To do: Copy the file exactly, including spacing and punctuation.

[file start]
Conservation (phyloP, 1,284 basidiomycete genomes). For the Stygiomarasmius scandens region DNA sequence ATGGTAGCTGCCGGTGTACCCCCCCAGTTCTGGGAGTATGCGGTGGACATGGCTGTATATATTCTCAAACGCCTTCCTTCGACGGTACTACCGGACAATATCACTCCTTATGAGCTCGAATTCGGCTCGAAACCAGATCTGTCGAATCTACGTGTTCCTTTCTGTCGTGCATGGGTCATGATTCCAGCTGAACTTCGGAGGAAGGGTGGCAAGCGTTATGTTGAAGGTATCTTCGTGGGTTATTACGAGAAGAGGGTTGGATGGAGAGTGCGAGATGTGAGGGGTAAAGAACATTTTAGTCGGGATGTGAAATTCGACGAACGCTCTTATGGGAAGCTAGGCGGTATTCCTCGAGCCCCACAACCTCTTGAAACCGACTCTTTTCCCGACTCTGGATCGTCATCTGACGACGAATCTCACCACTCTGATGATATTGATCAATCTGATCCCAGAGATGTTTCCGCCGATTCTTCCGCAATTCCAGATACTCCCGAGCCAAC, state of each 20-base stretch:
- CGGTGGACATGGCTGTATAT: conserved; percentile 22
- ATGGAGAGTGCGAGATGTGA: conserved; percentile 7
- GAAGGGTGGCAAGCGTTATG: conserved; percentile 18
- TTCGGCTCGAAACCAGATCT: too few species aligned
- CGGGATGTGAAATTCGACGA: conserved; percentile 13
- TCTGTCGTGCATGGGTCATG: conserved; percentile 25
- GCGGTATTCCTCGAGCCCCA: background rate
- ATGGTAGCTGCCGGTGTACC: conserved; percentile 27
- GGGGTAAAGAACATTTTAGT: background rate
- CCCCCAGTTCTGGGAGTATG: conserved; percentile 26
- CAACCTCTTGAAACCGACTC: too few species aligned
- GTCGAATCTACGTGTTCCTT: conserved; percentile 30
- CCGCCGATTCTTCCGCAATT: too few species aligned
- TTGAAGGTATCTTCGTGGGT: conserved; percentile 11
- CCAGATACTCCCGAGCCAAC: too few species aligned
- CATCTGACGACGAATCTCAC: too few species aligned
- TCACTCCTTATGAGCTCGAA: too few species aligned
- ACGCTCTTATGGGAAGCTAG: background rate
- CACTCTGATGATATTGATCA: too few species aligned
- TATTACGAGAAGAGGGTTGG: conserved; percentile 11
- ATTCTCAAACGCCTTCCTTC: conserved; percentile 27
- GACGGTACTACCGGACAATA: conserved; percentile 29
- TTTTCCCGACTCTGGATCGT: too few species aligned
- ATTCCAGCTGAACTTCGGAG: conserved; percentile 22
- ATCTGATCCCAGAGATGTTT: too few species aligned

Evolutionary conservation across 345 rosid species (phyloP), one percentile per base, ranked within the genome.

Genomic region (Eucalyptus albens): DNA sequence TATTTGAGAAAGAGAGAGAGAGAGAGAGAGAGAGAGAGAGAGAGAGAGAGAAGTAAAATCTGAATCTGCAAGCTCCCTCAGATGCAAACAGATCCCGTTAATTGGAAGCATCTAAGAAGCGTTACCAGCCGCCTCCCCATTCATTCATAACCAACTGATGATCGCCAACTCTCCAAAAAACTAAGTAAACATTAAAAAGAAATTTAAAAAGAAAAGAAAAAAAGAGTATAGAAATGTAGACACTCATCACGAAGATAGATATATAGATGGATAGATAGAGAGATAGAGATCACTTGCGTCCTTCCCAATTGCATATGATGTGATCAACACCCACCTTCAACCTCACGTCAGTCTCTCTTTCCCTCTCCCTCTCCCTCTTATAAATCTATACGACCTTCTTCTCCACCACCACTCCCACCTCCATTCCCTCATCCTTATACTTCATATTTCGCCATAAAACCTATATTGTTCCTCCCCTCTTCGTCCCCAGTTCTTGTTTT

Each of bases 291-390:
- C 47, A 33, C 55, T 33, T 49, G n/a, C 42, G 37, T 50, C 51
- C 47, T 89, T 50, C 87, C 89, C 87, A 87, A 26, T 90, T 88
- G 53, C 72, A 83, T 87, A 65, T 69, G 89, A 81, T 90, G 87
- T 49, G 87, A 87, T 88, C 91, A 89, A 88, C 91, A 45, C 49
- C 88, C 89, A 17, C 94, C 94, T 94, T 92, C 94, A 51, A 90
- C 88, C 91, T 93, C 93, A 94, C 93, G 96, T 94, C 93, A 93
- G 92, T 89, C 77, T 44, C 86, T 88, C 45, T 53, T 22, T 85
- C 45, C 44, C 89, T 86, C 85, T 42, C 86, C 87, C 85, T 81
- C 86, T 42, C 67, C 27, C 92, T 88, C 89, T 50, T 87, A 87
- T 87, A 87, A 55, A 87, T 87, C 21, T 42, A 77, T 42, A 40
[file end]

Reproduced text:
Conservation (phyloP, 1,284 basidiomycete genomes). For the Stygiomarasmius scandens region DNA sequence ATGGTAGCTGCCGGTGTACCCCCCCAGTTCTGGGAGTATGCGGTGGACATGGCTGTATATATTCTCAAACGCCTTCCTTCGACGGTACTACCGGACAATATCACTCCTTATGAGCTCGAATTCGGCTCGAAACCAGATCTGTCGAATCTACGTGTTCCTTTCTGTCGTGCATGGGTCATGATTCCAGCTGAACTTCGGAGGAAGGGTGGCAAGCGTTATGTTGAAGGTATCTTCGTGGGTTATTACGAGAAGAGGGTTGGATGGAGAGTGCGAGATGTGAGGGGTAAAGAACATTTTAGTCGGGATGTGAAATTCGACGAACGCTCTTATGGGAAGCTAGGCGGTATTCCTCGAGCCCCACAACCTCTTGAAACCGACTCTTTTCCCGACTCTGGATCGTCATCTGACGACGAATCTCACCACTCTGATGATATTGATCAATCTGATCCCAGAGATGTTTCCGCCGATTCTTCCGCAATTCCAGATACTCCCGAGCCAAC, state of each 20-base stretch:
- CGGTGGACATGGCTGTATAT: conserved; percentile 22
- ATGGAGAGTGCGAGATGTGA: conserved; percentile 7
- GAAGGGTGGCAAGCGTTATG: conserved; percentile 18
- TTCGGCTCGAAACCAGATCT: too few species aligned
- CGGGATGTGAAATTCGACGA: conserved; percentile 13
- TCTGTCGTGCATGGGTCATG: conserved; percentile 25
- GCGGTATTCCTCGAGCCCCA: background rate
- ATGGTAGCTGCCGGTGTACC: conserved; percentile 27
- GGGGTAAAGAACATTTTAGT: background rate
- CCCCCAGTTCTGGGAGTATG: conserved; percentile 26
- CAACCTCTTGAAACCGACTC: too few species aligned
- GTCGAATCTACGTGTTCCTT: conserved; percentile 30
- CCGCCGATTCTTCCGCAATT: too few species aligned
- TTGAAGGTATCTTCGTGGGT: conserved; percentile 11
- CCAGATACTCCCGAGCCAAC: too few species aligned
- CATCTGACGACGAATCTCAC: too few species aligned
- TCACTCCTTATGAGCTCGAA: too few species aligned
- ACGCTCTTATGGGAAGCTAG: background rate
- CACTCTGATGATATTGATCA: too few species aligned
- TATTACGAGAAGAGGGTTGG: conserved; percentile 11
- ATTCTCAAACGCCTTCCTTC: conserved; percentile 27
- GACGGTACTACCGGACAATA: conserved; percentile 29
- TTTTCCCGACTCTGGATCGT: too few species aligned
- ATTCCAGCTGAACTTCGGAG: conserved; percentile 22
- ATCTGATCCCAGAGATGTTT: too few species aligned

Evolutionary conservation across 345 rosid species (phyloP), one percentile per base, ranked within the genome.

Genomic region (Eucalyptus albens): DNA sequence TATTTGAGAAAGAGAGAGAGAGAGAGAGAGAGAGAGAGAGAGAGAGAGAGAAGTAAAATCTGAATCTGCAAGCTCCCTCAGATGCAAACAGATCCCGTTAATTGGAAGCATCTAAGAAGCGTTACCAGCCGCCTCCCCATTCATTCATAACCAACTGATGATCGCCAACTCTCCAAAAAACTAAGTAAACATTAAAAAGAAATTTAAAAAGAAAAGAAAAAAAGAGTATAGAAATGTAGACACTCATCACGAAGATAGATATATAGATGGATAGATAGAGAGATAGAGATCACTTGCGTCCTTCCCAATTGCATATGATGTGATCAACACCCACCTTCAACCTCACGTCAGTCTCTCTTTCCCTCTCCCTCTCCCTCTTATAAATCTATACGACCTTCTTCTCCACCACCACTCCCACCTCCATTCCCTCATCCTTATACTTCATATTTCGCCATAAAACCTATATTGTTCCTCCCCTCTTCGTCCCCAGTTCTTGTTTT

Each of bases 291-390:
- C 47, A 33, C 55, T 33, T 49, G n/a, C 42, G 37, T 50, C 51
- C 47, T 89, T 50, C 87, C 89, C 87, A 87, A 26, T 90, T 88
- G 53, C 72, A 83, T 87, A 65, T 69, G 89, A 81, T 90, G 87
- T 49, G 87, A 87, T 88, C 91, A 89, A 88, C 91, A 45, C 49
- C 88, C 89, A 17, C 94, C 94, T 94, T 92, C 94, A 51, A 90
- C 88, C 91, T 93, C 93, A 94, C 93, G 96, T 94, C 93, A 93
- G 92, T 89, C 77, T 44, C 86, T 88, C 45, T 53, T 22, T 85
- C 45, C 44, C 89, T 86, C 85, T 42, C 86, C 87, C 85, T 81
- C 86, T 42, C 67, C 27, C 92, T 88, C 89, T 50, T 87, A 87
- T 87, A 87, A 55, A 87, T 87, C 21, T 42, A 77, T 42, A 40